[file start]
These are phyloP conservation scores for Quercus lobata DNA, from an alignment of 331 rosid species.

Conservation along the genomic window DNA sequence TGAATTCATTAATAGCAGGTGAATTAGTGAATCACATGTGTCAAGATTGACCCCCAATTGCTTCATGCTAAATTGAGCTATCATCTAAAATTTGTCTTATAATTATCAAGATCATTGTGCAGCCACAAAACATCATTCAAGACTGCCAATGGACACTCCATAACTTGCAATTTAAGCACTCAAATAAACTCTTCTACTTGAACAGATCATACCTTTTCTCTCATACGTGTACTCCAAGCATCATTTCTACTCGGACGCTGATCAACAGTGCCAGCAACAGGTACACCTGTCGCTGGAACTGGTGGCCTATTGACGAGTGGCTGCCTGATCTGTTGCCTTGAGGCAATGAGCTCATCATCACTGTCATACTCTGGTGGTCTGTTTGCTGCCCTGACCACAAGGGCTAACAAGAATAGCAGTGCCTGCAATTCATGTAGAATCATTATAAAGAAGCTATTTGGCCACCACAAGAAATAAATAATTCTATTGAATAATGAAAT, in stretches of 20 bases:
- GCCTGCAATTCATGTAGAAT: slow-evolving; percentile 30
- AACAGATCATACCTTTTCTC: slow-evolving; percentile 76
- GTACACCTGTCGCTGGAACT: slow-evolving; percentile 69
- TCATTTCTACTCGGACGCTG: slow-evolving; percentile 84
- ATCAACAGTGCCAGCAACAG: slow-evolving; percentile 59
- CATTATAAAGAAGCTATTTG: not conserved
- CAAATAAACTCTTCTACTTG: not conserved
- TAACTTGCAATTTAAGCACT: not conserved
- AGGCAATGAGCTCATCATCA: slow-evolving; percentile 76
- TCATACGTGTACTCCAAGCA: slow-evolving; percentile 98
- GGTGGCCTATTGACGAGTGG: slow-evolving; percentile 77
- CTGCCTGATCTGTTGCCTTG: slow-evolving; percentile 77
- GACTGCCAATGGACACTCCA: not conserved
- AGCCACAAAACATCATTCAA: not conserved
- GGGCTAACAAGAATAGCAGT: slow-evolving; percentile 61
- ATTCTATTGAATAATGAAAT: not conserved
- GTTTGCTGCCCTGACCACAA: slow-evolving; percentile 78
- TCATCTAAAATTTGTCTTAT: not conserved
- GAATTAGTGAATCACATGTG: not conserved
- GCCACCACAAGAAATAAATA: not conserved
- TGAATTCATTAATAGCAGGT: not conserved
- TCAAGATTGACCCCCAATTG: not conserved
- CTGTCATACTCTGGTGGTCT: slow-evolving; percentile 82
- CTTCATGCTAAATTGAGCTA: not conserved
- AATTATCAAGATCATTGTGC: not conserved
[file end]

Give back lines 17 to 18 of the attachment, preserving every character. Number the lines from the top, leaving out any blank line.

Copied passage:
- GGGCTAACAAGAATAGCAGT: slow-evolving; percentile 61
- ATTCTATTGAATAATGAAAT: not conserved